Story at a glance

  • Leading COVID-19 vaccine candidate Moderna confirmed that its drug will not be ready for emergency approval until late November, and won’t be available for widespread public distribution until spring 2021.
  • Health experts have supported this timeline, contradicting President Trump.

Amid the race for a coronavirus vaccine, the chief executive of one of the leading vaccine contenders said that the company’s drug most likely won’t be ready for mass public distribution until spring of 2021, consistent with the timeline voiced by public health experts like Anthony Fauci and Brett Giroir

Stéphane Bancel, the chief executive officer of Moderna, told the Financial Times that the company wouldn’t apply for emergency authorization for a potential COVID-19 vaccine for vulnerable patients and workers until Nov. 25 at the earliest.

At a health conference Wednesday, Bancel pushed back the timeline for a vaccine to be available for the general population to January 2021, saying the company wouldn't seek approval for its vaccine candidate from the U.S. Food and Drug Administration (FDA) until then. From there, proof that the vaccine is both safe and effective would lead to formal approval around late March or early April.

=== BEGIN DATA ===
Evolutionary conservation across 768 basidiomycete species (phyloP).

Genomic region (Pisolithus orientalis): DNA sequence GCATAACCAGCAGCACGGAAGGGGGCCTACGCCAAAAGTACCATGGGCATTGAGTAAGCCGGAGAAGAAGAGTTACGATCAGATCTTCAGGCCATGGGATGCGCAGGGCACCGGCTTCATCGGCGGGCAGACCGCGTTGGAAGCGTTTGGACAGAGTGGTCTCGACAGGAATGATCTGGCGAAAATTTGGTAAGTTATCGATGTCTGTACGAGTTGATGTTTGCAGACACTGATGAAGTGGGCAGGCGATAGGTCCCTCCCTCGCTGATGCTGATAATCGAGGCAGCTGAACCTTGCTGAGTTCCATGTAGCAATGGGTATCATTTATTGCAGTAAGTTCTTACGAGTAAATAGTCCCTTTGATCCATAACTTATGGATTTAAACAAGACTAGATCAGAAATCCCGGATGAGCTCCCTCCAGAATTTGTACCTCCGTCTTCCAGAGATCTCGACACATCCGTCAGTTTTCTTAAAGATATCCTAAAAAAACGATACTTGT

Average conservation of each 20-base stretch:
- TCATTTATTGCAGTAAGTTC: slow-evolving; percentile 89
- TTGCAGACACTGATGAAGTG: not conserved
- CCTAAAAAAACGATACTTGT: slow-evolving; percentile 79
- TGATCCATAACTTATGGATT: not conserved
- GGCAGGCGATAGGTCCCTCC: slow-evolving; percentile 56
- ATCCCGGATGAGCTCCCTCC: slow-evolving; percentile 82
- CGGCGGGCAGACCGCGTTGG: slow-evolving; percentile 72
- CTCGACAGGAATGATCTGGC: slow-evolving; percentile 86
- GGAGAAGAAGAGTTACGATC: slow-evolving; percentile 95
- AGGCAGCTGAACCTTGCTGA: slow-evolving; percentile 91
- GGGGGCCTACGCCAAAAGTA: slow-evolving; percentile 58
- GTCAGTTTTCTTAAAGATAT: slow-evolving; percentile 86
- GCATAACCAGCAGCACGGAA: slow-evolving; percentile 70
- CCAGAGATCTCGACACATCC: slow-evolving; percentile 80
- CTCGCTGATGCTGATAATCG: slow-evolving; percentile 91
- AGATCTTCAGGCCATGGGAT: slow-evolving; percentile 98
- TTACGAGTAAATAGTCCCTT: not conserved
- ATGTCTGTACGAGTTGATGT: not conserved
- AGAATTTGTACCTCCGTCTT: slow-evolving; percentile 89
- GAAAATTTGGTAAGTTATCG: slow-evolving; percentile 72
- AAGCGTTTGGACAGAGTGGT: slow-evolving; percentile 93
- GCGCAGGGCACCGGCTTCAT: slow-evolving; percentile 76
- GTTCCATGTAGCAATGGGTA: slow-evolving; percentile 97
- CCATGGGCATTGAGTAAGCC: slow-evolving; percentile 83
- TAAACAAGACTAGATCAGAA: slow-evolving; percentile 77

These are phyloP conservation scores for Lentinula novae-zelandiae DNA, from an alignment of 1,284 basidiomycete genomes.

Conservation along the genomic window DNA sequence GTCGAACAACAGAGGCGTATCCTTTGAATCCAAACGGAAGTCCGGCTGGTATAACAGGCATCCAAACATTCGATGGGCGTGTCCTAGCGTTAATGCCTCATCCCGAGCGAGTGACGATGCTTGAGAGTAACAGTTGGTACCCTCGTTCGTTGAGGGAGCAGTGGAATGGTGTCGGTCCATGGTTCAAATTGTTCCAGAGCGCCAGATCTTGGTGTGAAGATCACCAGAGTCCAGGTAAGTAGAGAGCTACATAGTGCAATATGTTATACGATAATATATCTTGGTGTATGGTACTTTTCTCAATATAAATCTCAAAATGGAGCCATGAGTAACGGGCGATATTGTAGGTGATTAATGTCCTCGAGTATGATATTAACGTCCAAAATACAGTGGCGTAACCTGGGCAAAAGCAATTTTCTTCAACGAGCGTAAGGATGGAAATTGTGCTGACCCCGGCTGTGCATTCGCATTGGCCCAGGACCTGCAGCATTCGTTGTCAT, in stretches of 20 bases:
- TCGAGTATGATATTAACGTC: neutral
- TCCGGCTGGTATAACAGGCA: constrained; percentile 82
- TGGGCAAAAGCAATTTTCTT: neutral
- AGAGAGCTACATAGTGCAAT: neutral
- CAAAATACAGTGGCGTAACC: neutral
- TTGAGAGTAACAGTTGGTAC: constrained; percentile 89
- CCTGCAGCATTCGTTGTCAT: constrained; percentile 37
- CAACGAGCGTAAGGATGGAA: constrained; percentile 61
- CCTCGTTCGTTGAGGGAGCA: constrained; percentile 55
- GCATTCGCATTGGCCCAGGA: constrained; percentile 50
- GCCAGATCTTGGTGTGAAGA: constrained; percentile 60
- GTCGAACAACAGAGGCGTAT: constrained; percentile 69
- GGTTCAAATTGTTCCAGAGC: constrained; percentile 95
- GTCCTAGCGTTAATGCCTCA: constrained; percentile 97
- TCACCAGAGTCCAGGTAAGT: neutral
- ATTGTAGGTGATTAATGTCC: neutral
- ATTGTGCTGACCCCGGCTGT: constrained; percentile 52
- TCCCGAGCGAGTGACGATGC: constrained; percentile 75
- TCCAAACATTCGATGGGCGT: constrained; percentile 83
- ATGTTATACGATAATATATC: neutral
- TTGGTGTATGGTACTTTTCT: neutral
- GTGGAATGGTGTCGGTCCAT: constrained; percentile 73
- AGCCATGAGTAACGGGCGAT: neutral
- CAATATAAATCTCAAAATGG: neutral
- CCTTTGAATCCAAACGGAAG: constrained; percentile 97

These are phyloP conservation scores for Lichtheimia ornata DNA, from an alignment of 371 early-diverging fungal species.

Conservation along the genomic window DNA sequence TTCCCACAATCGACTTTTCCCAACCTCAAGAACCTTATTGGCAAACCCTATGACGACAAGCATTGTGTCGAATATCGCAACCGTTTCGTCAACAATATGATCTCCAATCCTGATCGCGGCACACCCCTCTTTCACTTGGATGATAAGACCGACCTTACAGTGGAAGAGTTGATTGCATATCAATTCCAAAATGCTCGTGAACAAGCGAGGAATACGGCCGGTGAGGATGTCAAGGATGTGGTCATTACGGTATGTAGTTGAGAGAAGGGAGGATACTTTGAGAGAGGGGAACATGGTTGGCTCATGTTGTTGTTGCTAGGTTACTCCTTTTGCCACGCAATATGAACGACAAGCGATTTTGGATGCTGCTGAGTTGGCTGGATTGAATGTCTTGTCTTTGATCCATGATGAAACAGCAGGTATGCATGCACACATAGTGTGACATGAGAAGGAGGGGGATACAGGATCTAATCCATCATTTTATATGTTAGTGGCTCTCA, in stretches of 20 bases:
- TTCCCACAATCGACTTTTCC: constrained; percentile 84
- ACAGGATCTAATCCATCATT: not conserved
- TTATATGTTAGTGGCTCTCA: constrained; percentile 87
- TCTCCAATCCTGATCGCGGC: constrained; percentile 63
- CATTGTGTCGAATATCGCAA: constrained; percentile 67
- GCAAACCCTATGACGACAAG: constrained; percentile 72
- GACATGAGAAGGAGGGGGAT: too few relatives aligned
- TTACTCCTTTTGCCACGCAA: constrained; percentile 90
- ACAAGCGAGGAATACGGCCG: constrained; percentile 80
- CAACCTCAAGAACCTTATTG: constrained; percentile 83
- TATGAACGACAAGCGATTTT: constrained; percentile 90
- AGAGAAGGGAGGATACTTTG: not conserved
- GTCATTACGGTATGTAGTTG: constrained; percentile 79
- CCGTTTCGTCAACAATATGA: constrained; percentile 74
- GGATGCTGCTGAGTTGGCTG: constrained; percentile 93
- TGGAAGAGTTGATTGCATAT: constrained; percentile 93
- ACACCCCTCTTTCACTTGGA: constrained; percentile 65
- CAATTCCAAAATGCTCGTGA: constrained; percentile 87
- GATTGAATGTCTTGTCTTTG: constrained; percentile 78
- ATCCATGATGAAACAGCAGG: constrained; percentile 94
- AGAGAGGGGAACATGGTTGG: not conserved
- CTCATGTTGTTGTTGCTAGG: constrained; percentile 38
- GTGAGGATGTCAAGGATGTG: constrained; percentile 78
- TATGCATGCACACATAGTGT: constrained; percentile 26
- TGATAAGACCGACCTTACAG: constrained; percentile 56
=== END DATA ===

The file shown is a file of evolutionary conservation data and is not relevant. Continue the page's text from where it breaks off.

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"I think a late [first quarter], early [second quarter] approval is a reasonable timeline, based on what we know from our vaccine," Bancel reportedly said.

A Moderna spokesperson confirmed Bancel’s statement. 

The timeline follows earlier statements that the vaccine would be ready for emergency authorization approval closer to Nov. 1. 

Moderna is one of the handful of pharmaceutical companies included in Operation Warp Speed, a program funded by the Trump administration to expedite the development of a COVID-19 vaccine. 

President Trump has also estimated that a vaccine could be ready for phased deployment within weeks, something he reiterated during Tuesday night's presidential debate in Ohio.

While CBS reports that there are approximately 170 COVID-19 vaccine and treatment candidates in various stages of development, some of the companies with leading candidates funded by Operation Warp Speed include Moderna, the University of Oxford and AstraZeneca, Pfizer and BioNTech, and Novavax, all of whom have potential vaccines in clinical trials. 

AstraZeneca was forced to halt testing of its vaccine hopeful early last month as a serious illness was reported in a patient participating in the drug trials. The company resumed the trial later in September, though the FDA is reportedly still investigating the incident and safety implications.


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Published on Oct 01, 2020